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OPEC Has To Extend Cuts – Shell Will Benefit Strongly From The Action

Gary Bourgeault: 28 March 2017

One of the best things to happen to the U.S. shale industry was the plunge in the price of oil. It caused creative companies with good management to aggressively pursue ways of slashing costs, while at the same time improving productivity.

A number of the pure plays like EOG Resources (NYSE:EOG) have been able to significantly improve efficiencies, to the point EOG can generate a 30 percent return when oil is at $40 per barrel. Lately, major producer Royal Dutch Shell plc (NYSE:RDS.A) (NYSE:RDS.B) has taken a larger position in shale, and says new wells in its Permian holdings can generate a profit at $20 per barrel. Overall, it can make money when oil is at $40 in the Permian.

The new game in town isn’t what OPEC is doing or not doing, but whether or not U.S. shale producers can continue to pump oil at a profit at most oil price points. Along with Shell, Chevron and Exxon are going to spend a lot in the Permian over the next year, and will lead the U.S. to produce an estimated 1 million more barrels per day by the end of 2018.

Not to be outdone, EOG is boosting capital expenditures by 44 percent this year to just under $4 billion, and Continental Resources, Inc. (NYSE:CLR) is raising its CapEx by 68 percent, to $1.95 billion.

This, along with other major producers like Canada and Brazil increasing production by over 400,000 barrels per day in 2017, reinforces my thesis that OPEC and the others are playing a dangerous game by entering into the agreement in the first place, and now contemplating extending it for another six months.

Myth of the price range OPEC considers safe

There is a general idea being thrown around in the media that OPEC is looking to bring oil to a specific price range in order to support it, while at the same time not allowing it to go too high, which would encourage even more output from shale producers.

That sounds like a great strategy, but the reality of the market shows that new wells being completed are making money at a far lower oil price than in the past, and producers can make money where oil is at now. Many shale producers have clearly stated the goal is bring costs down to a level they can make money at almost any price.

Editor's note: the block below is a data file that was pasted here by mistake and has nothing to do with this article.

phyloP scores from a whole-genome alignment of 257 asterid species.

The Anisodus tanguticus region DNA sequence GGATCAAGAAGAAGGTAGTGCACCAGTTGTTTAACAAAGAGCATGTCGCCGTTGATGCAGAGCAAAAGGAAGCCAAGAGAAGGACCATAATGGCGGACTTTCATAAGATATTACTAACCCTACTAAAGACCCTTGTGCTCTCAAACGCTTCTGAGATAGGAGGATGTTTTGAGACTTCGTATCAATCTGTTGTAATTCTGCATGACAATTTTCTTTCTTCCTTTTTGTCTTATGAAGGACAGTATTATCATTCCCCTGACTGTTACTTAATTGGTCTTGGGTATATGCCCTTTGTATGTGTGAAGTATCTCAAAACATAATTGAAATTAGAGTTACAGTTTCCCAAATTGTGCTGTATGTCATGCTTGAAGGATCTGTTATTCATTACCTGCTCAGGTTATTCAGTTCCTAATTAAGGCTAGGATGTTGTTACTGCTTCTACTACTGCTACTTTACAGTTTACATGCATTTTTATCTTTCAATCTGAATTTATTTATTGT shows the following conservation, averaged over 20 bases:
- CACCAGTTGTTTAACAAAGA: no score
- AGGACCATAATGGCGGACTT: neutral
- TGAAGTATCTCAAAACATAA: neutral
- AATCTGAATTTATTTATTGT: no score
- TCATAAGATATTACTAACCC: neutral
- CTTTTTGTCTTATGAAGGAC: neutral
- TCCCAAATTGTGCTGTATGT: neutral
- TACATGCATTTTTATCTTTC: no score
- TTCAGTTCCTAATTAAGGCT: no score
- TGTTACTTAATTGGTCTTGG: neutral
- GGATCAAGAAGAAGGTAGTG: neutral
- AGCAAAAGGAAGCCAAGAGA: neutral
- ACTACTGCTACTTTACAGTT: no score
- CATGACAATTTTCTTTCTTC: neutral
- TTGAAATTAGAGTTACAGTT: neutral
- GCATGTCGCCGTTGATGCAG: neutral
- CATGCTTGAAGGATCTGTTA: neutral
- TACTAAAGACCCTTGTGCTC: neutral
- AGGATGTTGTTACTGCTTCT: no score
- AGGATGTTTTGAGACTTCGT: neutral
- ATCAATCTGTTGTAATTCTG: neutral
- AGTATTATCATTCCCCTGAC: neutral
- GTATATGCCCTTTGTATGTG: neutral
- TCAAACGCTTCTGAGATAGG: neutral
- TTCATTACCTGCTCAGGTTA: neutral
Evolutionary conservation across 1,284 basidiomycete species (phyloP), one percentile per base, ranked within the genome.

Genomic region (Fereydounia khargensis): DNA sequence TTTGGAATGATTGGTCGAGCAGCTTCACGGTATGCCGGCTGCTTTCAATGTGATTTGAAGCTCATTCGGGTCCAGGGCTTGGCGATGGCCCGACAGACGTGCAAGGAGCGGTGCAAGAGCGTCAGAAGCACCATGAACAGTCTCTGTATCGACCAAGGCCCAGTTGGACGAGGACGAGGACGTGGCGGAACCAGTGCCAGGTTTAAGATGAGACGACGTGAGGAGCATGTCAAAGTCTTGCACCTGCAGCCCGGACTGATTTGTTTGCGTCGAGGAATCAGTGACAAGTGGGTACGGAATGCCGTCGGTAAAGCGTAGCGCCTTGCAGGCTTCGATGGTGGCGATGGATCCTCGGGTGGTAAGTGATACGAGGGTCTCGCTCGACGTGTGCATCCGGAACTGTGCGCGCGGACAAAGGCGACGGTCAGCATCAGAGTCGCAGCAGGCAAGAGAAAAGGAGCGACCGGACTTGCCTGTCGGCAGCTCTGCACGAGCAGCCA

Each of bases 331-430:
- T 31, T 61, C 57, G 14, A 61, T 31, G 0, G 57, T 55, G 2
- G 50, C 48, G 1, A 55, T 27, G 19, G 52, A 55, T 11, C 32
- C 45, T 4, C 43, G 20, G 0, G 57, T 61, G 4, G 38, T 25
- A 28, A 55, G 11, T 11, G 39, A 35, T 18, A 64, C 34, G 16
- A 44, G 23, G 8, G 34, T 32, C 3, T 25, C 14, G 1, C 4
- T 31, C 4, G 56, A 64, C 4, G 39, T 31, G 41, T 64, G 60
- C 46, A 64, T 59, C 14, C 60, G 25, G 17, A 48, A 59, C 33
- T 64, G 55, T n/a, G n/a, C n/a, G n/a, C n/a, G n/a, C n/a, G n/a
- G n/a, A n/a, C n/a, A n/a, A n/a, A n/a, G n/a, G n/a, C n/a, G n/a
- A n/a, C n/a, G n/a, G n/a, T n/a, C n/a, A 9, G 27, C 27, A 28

As mentioned earlier, Shell has said its new wells can generate a profit at about $20 per barrel. In regard to that part of its upstream business, what OPEC does is irrelevant. And when taking into account the many pure play shale producers that are not that far off from those numbers as well, it makes no sense to throw out those numbers.

One caveat I will add is some of the older wells in production are offsetting the more profitable premium wells being completed, so it will take a little time to get the full benefit of the profitability of the newer wells.

The majors, because they have higher cost offshore wells, are able to reduce the overall upstream costs across all their portfolios, but they won’t bring it down to levels the better shale producers can. That said, they’ve taken costs out of their offshore operations as well, and are able to compete much better at lower oil prices.

OPEC’s major problem

Now that OPEC made the deal, it’s stuck with it. Contrary to the silly comments that the market is rebalancing, it is getting worse as inventory levels continue to rise. If it takes a lot longer to give even the semblance of a rebalancing, OPEC and others will have to extend the deal. There is no doubt that is how it’s playing out.